- Escalation in Ukraine or Taiwan.
- Fed Policy Error.
- Banking Issues Worsen.
- Return of Inflation.
- CRE meltdown.
- Write-downs of Private Assets.
Overall, I’m very confident that the trend in inflation will continue toward the Fed’s target unless an unforeseen shock occurs. I continue to believe that inflation was primarily driven by the twin shocks of the pandemic and war and that the Fed’s tools will ultimately have limited effectiveness in removing upward price pressure on the remaining drivers.
We are all just human beings, and when we try to predict what the market will do, and it does it, we should never make the mistake of thinking we were right. The market was right, as it always is, and you were lucky enough to be along for the ride. Inflation is one of the most pernicious risks that can affect financial assets. And given that we have limited experience in the past four decades, many of us, like Powell, find ourselves “navigating by the stars under cloudy skies.”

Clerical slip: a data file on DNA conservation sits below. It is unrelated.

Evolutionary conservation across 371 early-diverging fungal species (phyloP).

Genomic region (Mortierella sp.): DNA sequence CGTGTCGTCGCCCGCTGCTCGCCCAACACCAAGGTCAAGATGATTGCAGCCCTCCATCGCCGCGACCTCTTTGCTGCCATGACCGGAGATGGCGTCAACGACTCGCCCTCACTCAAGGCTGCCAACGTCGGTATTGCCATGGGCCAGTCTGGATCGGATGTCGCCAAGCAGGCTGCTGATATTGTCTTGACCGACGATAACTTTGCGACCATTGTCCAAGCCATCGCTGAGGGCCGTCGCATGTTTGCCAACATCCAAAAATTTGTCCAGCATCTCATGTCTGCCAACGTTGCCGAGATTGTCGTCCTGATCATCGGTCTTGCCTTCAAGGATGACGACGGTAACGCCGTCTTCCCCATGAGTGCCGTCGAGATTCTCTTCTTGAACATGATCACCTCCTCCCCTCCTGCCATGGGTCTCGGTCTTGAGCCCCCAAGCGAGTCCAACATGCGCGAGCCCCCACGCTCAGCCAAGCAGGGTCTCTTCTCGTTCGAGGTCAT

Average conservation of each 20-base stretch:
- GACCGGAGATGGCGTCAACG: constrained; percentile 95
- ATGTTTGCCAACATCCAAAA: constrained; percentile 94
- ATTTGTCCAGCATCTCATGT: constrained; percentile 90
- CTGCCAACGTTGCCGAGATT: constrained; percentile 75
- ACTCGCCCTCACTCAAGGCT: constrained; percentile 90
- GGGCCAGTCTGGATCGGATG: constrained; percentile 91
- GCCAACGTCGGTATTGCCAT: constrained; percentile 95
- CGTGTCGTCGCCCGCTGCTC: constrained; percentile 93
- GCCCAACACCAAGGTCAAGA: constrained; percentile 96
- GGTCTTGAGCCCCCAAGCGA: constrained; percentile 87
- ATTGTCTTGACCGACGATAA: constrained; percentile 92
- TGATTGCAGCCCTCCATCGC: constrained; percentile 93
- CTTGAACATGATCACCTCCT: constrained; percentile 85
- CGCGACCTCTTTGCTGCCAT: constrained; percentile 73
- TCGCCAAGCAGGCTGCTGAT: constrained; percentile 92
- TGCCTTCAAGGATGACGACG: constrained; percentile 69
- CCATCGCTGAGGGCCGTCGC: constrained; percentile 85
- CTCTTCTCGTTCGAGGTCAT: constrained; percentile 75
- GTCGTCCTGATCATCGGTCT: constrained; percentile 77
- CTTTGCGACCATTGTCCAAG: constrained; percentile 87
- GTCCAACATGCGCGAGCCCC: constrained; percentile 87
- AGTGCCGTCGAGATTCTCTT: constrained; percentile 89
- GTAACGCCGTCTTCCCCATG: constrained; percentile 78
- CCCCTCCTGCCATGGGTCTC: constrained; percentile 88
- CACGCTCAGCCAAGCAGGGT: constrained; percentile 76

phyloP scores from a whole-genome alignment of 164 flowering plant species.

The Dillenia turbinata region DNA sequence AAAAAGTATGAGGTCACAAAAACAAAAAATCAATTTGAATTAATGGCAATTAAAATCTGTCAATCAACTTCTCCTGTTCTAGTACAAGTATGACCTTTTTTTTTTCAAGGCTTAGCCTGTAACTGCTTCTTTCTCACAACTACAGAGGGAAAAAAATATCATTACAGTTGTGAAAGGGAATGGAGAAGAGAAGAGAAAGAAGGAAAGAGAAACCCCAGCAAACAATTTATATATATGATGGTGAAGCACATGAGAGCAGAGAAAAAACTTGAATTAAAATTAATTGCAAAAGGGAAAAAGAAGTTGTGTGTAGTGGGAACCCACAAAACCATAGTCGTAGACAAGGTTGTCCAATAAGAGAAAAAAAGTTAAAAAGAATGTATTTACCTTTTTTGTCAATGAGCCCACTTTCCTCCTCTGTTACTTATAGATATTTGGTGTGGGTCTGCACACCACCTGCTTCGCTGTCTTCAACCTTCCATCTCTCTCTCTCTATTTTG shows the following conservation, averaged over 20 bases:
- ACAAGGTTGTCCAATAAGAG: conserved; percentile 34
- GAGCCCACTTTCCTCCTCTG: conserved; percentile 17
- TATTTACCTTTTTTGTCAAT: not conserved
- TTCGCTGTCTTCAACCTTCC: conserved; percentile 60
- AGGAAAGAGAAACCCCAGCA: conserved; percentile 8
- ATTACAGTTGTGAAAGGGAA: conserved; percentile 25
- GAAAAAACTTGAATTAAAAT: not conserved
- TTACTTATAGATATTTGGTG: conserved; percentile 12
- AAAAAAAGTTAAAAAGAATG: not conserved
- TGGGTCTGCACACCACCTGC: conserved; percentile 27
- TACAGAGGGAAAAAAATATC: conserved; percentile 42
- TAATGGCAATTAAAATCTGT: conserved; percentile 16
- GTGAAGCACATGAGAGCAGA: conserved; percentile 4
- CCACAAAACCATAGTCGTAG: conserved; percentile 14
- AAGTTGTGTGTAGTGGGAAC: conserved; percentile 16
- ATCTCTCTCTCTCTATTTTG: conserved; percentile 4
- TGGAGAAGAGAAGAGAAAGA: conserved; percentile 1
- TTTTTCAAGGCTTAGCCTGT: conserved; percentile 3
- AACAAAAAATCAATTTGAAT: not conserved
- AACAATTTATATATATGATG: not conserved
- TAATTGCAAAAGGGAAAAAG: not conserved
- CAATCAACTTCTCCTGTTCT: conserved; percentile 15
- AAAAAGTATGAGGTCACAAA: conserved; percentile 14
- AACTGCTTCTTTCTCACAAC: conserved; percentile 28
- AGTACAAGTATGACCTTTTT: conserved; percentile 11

However, today’s reaction to a hot CPI report shouldn’t infuriate you. It should make you curious. Always check the historical performance of the market concerning catalysts. The performance compared to the heuristics you’ve taken to arrive at what you think that performance will be might differ.
It should make you question why so many market participants were comfortably buying today. I have outlined why I think they were, but I could be wrong like any other participant. One thing seems clear after this market reaction to an unfavorable reading: perhaps the market is becoming more convinced the general inflation trend is down, and the likeliest outcome is that the Fed will not hike again in 2023.